Of course, Lilliput may just be sad that even though here’s the seminal robot in a big-money, well-respected genre, here’s still relatively cheap to own. According to Vintage Toys: Robots and Space Toys (Krause Publications, 1999), a good Lilliput will set you back about $450, due to the many examples in existence. This suggests the robot sold quite well when it was first introduced. However, a Mint-in-Box Lilliput will run around $2,000.
Just as there has to be a first, there must also be a second, just ask Jan Brady. And in the world of automatons, that first runner-up is Atomic Robot Man. Atomic Robot Man, despite his best efforts to convince you otherwise, is not radioactive. He is, however, from yet another unknown Japanese manufacturer, this time circa 1949.
At first glance, I could have sworn Atom here had spigots for ears, but as is apparent after reading about him, his ears are actually light bulbs. So, if Santa ever needs turn signals to accompany Rudolph on his sleigh, Atomic is his robot man. And at just $300 for a Good-condition example, Santa can bring me two of these if he’d like. Or he could have all those freeloading reindeer chip in for a Mint-in-Box example for $1,600.
If $2,000 and $1,600 sound like a lot for a Mint condition robot, you obviously have never collected toy robots. For truly take-out-a-mortgage-out,Â prices, we must turn to the 1950s, the golden age of toy robots.
We’ll start out cheap with a circa 1959 Masudaya Giant Sonic Robot. Giant Sonic is better known to collectors as Train, so dubbed because Masudaya installed a commonplace tin sound generator from toy trains of the time, which caused Train to “woooo”Â incessantly. Apparently, this “wooooÂ-ing” is annoying. Many collectors can’t stand it for too long, and having lived next to a frat house, I know exactly what they mean.
So, how much for a Mint-in-Box Train? Well, considering that a Good condition will run you $3,500, the $15,000 price tag for a Mint example is little surprise. Then there is Deep-Sea Robot, circa 1956, from the mysterious Japanese toymaker Naito Shoten.
It is presumed that Naito Shoten was a Tokyo-based manufacturer that produced only a small selection of toys in the mid-1950s. There is also a theory that Naito Shoten was a reseller of rare-variation Nomura toys.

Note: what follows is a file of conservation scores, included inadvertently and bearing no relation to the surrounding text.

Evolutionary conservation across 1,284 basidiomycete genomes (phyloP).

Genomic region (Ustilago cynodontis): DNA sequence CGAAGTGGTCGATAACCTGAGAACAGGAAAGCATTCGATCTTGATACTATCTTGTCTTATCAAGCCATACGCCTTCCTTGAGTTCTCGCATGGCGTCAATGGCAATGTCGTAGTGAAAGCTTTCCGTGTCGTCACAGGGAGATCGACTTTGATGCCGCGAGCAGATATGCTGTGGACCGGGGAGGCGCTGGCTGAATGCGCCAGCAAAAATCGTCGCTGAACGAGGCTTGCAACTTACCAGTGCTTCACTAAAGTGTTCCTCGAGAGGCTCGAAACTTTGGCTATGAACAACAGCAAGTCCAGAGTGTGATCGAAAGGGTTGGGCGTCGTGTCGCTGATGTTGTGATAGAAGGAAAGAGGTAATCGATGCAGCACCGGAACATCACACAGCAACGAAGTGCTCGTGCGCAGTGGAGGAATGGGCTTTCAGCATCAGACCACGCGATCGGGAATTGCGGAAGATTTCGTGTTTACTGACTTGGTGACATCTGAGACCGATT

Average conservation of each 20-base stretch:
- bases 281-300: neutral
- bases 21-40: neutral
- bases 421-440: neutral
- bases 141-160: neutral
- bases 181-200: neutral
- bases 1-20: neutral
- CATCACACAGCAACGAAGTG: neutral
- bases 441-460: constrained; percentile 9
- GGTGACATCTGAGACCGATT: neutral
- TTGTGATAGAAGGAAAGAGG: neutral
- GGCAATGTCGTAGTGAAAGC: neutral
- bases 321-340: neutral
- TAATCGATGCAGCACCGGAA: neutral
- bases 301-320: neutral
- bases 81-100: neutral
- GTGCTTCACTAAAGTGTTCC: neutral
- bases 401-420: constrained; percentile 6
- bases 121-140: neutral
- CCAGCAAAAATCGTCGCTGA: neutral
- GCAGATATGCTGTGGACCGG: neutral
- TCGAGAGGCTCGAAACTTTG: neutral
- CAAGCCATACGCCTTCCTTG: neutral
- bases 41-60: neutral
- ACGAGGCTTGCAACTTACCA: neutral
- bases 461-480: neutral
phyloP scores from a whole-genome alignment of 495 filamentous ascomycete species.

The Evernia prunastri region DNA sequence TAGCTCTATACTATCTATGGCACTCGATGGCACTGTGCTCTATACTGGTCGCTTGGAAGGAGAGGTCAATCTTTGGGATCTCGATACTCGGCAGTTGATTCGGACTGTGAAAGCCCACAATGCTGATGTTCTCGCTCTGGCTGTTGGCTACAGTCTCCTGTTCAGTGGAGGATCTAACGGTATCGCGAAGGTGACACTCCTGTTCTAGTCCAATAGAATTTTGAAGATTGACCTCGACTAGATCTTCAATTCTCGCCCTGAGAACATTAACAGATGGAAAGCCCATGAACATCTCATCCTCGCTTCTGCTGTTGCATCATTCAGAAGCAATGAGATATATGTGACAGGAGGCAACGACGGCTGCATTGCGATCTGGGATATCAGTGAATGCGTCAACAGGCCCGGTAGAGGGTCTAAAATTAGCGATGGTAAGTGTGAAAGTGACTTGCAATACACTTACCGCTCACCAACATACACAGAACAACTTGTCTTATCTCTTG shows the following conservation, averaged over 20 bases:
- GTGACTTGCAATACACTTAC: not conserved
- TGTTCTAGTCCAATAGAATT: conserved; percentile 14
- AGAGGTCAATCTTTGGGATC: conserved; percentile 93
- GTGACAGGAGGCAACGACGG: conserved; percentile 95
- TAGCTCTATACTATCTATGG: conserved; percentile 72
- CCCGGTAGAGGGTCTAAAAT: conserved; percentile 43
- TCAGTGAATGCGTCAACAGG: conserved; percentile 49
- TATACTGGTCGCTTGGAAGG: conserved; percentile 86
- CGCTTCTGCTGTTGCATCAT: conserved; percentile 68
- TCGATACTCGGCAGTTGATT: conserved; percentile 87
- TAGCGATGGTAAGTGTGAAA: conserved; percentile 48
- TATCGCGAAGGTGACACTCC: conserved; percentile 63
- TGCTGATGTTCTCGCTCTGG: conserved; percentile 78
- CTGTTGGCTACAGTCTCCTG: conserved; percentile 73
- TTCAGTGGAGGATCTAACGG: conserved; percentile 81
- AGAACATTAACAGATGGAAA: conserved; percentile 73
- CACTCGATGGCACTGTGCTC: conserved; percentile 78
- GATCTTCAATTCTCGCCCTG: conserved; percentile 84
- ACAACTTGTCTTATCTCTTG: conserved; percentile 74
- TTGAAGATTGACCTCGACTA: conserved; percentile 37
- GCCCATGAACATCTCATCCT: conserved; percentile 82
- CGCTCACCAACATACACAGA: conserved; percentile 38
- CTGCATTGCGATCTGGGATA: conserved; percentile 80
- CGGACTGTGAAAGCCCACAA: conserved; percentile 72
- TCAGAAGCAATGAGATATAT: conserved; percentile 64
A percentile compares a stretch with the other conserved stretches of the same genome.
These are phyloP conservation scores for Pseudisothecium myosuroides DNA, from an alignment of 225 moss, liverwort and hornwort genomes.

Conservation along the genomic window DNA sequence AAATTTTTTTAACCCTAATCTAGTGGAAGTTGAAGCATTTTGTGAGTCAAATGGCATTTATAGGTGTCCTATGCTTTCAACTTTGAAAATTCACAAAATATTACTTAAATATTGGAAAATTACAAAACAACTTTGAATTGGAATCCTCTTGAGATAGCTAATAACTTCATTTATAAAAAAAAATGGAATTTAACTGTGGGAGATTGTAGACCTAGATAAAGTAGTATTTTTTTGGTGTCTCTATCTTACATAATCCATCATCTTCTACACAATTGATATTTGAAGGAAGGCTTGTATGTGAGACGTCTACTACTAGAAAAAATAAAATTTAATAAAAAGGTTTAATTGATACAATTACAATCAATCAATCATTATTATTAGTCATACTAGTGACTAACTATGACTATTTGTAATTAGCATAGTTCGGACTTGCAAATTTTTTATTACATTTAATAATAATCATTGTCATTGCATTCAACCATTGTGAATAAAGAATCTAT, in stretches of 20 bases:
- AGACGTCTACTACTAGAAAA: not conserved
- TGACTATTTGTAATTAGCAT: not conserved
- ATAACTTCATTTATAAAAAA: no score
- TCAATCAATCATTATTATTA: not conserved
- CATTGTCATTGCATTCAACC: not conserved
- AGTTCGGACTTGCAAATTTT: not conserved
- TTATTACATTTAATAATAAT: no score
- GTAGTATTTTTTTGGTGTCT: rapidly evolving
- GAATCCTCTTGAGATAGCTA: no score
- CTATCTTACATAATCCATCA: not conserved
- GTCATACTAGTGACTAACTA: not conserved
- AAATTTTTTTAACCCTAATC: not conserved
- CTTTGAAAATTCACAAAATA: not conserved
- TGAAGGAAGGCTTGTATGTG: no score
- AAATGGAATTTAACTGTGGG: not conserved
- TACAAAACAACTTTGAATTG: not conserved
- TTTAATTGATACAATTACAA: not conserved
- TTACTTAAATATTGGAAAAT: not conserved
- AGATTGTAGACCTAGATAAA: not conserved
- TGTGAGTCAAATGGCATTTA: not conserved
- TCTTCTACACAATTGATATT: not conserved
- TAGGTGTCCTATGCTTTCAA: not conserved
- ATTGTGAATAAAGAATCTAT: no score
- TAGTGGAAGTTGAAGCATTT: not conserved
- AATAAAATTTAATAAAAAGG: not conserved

Whatever the case may be, Deep-Sea Robot is essentially a gun-wielding astronaut, perhaps an inspiration for Charlton Heston’s later dry-land role, hunting damn, dirty sea monkeys.
For rare and mysterious robots, this is essentially the one. A Good-condition Deep-Sea will cost $8,000, with a Mint-in-Box box version costing $24,000, the same as a nice new car.
Coming in as the priciest robot is Robby Space Patrol, made by Nomura in 1957. This incredibly detailed robot is battery-operated and sits atop a meticulously lithographed space car. This item is unusually rare, largely due to MGM enjoining Nomura shortly after the toy was released due to copyright infringement of the MGM film Forbidden Planet.
A Good-condition Robby, meaning not close to Mint, mind you , would pay a year’s tuition at a state university at $6,000.
A Robby Space Patrol, Mint with its original box, would buy at least two elected officials, I checked current prices on eBay, with a value of more than $30,000.
If only every unlicensed knock-off would eventually become this valuable, then I would be able to retire on my Sampsons (not Simpsons) soap-carvings.
Melts in a Furnace, Not in Your Hand
Most people are aware that toy robots have long been the marquee science fiction item for many toy collectors, with some vintage ones fetching tens of thousands of dollars.
For some reason, we are absolutely fascinated by these bits of metal and circuitry.
"[Toy robots] are part of our popular history because they captured the history and the intrigue of the space race,"Â said Robot Island owner Jay Brotter. "It was a time when fantasy was coming true, and [toy robots] were a part of it."Â
There is a certain magic to robots in that sense. Entering the atomic age, there was little that didn’t seem possible, and there to capture the possibilities of the future was the tin toy robot.
"Toy robots were originally friendly and helpful,Â" Brotter said. People thought that someday a robot would just be a helpful part of the household, like we saw in The Jetsons.Â
But the time period of these toys isn’t the only reason people find them so wonderful.
"[Toy robots] are so colorful and they all feature great play action,Â" said Rare Robots owner Mark Schenker. Toy robots also have a wonderful functionality that you don’t find in other toys.Â
So is there still interest in toy robots? Here’s the proof.
"[Companies] are still making new robots, and they are selling quite well,"Â Brotter said.
"It’s true that there are highs and lows in any hobbyâ€ Brotter likened it to the stock market, and with the pool of available vintage robots drying up, the demand is still there for classic designed robots. This has led to an influx of reproduction and new-style robots.
"Reproductions can initially have a bad effect on the market,"Â Brotter said, but for a collector who wants to hold that piece of history, even for something as subtle as the smell, there is no alternative to the vintage."Â
The future looks bright for robot toys. New designs which still encompass the style and feel of old robots are bringing new collectors and fans into the market. Of course, it doesn’t hurt that, as Brotter and Schenker both said, toy robots have a personality of their own.
Eric Krszjzaniek is the summer editorial intern forToy Shop. Eric still considers meeting Adam West at a car show when he was 6 the high-point of his life. In the fall, Eric will continue his attempt at being the first student granted tenure with the University of Wisconsin-Stevens Point.
For more information, please visit this articles web page.